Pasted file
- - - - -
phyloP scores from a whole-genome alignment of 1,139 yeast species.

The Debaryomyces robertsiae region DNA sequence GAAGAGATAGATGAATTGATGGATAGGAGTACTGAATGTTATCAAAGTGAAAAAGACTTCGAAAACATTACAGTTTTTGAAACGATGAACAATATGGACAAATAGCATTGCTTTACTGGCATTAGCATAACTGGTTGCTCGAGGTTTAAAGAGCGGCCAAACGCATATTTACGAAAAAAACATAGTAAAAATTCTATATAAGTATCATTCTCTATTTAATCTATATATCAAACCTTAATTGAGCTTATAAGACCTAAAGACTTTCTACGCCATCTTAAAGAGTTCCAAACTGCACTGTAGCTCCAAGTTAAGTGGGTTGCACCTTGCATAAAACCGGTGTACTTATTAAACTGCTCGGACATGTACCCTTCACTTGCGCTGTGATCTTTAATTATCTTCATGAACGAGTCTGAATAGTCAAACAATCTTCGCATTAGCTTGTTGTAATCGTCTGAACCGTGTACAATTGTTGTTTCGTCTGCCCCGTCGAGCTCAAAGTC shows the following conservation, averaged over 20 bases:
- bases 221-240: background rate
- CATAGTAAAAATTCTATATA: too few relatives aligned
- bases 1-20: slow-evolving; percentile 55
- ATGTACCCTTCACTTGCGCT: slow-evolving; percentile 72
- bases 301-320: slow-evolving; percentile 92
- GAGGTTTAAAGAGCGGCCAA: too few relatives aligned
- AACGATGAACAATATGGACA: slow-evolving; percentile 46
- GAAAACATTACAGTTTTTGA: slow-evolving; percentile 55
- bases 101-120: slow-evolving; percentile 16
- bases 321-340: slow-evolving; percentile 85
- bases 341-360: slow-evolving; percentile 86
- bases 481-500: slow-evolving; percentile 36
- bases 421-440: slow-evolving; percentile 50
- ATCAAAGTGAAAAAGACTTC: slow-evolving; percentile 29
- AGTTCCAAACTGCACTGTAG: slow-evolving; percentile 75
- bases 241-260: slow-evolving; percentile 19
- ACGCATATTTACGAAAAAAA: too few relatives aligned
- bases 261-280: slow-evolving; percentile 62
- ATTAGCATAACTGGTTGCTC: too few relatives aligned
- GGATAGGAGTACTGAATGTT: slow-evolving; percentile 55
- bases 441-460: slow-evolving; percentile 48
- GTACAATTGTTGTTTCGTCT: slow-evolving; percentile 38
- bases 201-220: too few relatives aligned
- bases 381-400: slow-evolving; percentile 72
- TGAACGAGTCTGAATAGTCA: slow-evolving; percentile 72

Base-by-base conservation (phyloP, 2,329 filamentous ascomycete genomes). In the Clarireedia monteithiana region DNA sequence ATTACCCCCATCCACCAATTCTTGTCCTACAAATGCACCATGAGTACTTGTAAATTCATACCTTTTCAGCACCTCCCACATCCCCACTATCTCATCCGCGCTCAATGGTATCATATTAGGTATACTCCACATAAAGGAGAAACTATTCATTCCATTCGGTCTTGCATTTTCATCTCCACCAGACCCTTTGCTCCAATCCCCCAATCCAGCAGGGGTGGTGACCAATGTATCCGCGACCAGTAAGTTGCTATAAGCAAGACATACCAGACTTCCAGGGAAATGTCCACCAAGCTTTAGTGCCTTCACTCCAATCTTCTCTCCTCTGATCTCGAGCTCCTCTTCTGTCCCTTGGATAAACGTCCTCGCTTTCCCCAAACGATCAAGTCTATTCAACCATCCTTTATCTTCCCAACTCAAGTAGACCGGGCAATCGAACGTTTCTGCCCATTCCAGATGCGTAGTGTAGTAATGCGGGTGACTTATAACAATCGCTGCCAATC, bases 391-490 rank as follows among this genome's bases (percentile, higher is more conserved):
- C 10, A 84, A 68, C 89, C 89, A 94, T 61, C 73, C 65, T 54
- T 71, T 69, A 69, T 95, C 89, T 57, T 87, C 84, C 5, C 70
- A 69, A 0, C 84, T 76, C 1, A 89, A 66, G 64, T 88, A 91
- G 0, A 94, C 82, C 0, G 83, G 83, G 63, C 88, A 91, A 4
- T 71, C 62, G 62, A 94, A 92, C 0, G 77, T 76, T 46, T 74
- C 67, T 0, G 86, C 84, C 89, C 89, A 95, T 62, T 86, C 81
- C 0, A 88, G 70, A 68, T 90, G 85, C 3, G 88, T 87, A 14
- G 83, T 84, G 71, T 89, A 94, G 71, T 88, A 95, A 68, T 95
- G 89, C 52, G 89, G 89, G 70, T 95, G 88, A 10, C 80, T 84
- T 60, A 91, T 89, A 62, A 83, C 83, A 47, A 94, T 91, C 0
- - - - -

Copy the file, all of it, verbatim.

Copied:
phyloP scores from a whole-genome alignment of 1,139 yeast species.

The Debaryomyces robertsiae region DNA sequence GAAGAGATAGATGAATTGATGGATAGGAGTACTGAATGTTATCAAAGTGAAAAAGACTTCGAAAACATTACAGTTTTTGAAACGATGAACAATATGGACAAATAGCATTGCTTTACTGGCATTAGCATAACTGGTTGCTCGAGGTTTAAAGAGCGGCCAAACGCATATTTACGAAAAAAACATAGTAAAAATTCTATATAAGTATCATTCTCTATTTAATCTATATATCAAACCTTAATTGAGCTTATAAGACCTAAAGACTTTCTACGCCATCTTAAAGAGTTCCAAACTGCACTGTAGCTCCAAGTTAAGTGGGTTGCACCTTGCATAAAACCGGTGTACTTATTAAACTGCTCGGACATGTACCCTTCACTTGCGCTGTGATCTTTAATTATCTTCATGAACGAGTCTGAATAGTCAAACAATCTTCGCATTAGCTTGTTGTAATCGTCTGAACCGTGTACAATTGTTGTTTCGTCTGCCCCGTCGAGCTCAAAGTC shows the following conservation, averaged over 20 bases:
- bases 221-240: background rate
- CATAGTAAAAATTCTATATA: too few relatives aligned
- bases 1-20: slow-evolving; percentile 55
- ATGTACCCTTCACTTGCGCT: slow-evolving; percentile 72
- bases 301-320: slow-evolving; percentile 92
- GAGGTTTAAAGAGCGGCCAA: too few relatives aligned
- AACGATGAACAATATGGACA: slow-evolving; percentile 46
- GAAAACATTACAGTTTTTGA: slow-evolving; percentile 55
- bases 101-120: slow-evolving; percentile 16
- bases 321-340: slow-evolving; percentile 85
- bases 341-360: slow-evolving; percentile 86
- bases 481-500: slow-evolving; percentile 36
- bases 421-440: slow-evolving; percentile 50
- ATCAAAGTGAAAAAGACTTC: slow-evolving; percentile 29
- AGTTCCAAACTGCACTGTAG: slow-evolving; percentile 75
- bases 241-260: slow-evolving; percentile 19
- ACGCATATTTACGAAAAAAA: too few relatives aligned
- bases 261-280: slow-evolving; percentile 62
- ATTAGCATAACTGGTTGCTC: too few relatives aligned
- GGATAGGAGTACTGAATGTT: slow-evolving; percentile 55
- bases 441-460: slow-evolving; percentile 48
- GTACAATTGTTGTTTCGTCT: slow-evolving; percentile 38
- bases 201-220: too few relatives aligned
- bases 381-400: slow-evolving; percentile 72
- TGAACGAGTCTGAATAGTCA: slow-evolving; percentile 72

Base-by-base conservation (phyloP, 2,329 filamentous ascomycete genomes). In the Clarireedia monteithiana region DNA sequence ATTACCCCCATCCACCAATTCTTGTCCTACAAATGCACCATGAGTACTTGTAAATTCATACCTTTTCAGCACCTCCCACATCCCCACTATCTCATCCGCGCTCAATGGTATCATATTAGGTATACTCCACATAAAGGAGAAACTATTCATTCCATTCGGTCTTGCATTTTCATCTCCACCAGACCCTTTGCTCCAATCCCCCAATCCAGCAGGGGTGGTGACCAATGTATCCGCGACCAGTAAGTTGCTATAAGCAAGACATACCAGACTTCCAGGGAAATGTCCACCAAGCTTTAGTGCCTTCACTCCAATCTTCTCTCCTCTGATCTCGAGCTCCTCTTCTGTCCCTTGGATAAACGTCCTCGCTTTCCCCAAACGATCAAGTCTATTCAACCATCCTTTATCTTCCCAACTCAAGTAGACCGGGCAATCGAACGTTTCTGCCCATTCCAGATGCGTAGTGTAGTAATGCGGGTGACTTATAACAATCGCTGCCAATC, bases 391-490 rank as follows among this genome's bases (percentile, higher is more conserved):
- C 10, A 84, A 68, C 89, C 89, A 94, T 61, C 73, C 65, T 54
- T 71, T 69, A 69, T 95, C 89, T 57, T 87, C 84, C 5, C 70
- A 69, A 0, C 84, T 76, C 1, A 89, A 66, G 64, T 88, A 91
- G 0, A 94, C 82, C 0, G 83, G 83, G 63, C 88, A 91, A 4
- T 71, C 62, G 62, A 94, A 92, C 0, G 77, T 76, T 46, T 74
- C 67, T 0, G 86, C 84, C 89, C 89, A 95, T 62, T 86, C 81
- C 0, A 88, G 70, A 68, T 90, G 85, C 3, G 88, T 87, A 14
- G 83, T 84, G 71, T 89, A 94, G 71, T 88, A 95, A 68, T 95
- G 89, C 52, G 89, G 89, G 70, T 95, G 88, A 10, C 80, T 84
- T 60, A 91, T 89, A 62, A 83, C 83, A 47, A 94, T 91, C 0